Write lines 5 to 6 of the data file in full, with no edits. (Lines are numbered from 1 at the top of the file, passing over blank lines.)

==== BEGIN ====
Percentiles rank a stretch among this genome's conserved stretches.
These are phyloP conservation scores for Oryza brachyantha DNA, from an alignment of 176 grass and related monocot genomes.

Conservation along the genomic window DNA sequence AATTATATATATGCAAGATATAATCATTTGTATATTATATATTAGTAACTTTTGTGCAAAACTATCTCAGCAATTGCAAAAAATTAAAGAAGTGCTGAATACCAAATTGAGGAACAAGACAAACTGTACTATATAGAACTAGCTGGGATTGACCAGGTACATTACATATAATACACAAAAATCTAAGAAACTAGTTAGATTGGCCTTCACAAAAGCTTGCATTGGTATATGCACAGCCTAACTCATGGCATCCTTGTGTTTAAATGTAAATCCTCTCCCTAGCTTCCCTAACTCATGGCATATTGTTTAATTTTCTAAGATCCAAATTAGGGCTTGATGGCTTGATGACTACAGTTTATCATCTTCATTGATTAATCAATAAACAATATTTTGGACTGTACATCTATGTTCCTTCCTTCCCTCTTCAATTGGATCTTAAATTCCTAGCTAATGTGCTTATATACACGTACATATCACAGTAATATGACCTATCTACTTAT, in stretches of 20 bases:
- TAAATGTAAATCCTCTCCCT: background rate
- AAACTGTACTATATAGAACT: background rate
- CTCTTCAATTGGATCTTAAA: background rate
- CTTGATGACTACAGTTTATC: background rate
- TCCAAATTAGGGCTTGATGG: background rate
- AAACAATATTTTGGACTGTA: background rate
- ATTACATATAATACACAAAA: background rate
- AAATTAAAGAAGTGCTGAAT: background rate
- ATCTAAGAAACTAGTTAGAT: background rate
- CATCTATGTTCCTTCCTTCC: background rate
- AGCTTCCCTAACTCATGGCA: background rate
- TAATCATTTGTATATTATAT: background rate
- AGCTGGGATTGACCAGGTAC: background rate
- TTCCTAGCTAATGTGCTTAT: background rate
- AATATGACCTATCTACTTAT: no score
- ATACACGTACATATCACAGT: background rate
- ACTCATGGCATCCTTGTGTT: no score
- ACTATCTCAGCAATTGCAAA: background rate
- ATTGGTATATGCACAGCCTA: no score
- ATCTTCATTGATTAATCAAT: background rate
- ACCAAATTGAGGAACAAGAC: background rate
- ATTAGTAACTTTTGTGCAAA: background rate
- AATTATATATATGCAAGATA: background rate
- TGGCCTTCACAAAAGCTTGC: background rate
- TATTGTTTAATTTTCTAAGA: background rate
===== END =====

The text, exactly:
- AAACTGTACTATATAGAACT: background rate
- CTCTTCAATTGGATCTTAAA: background rate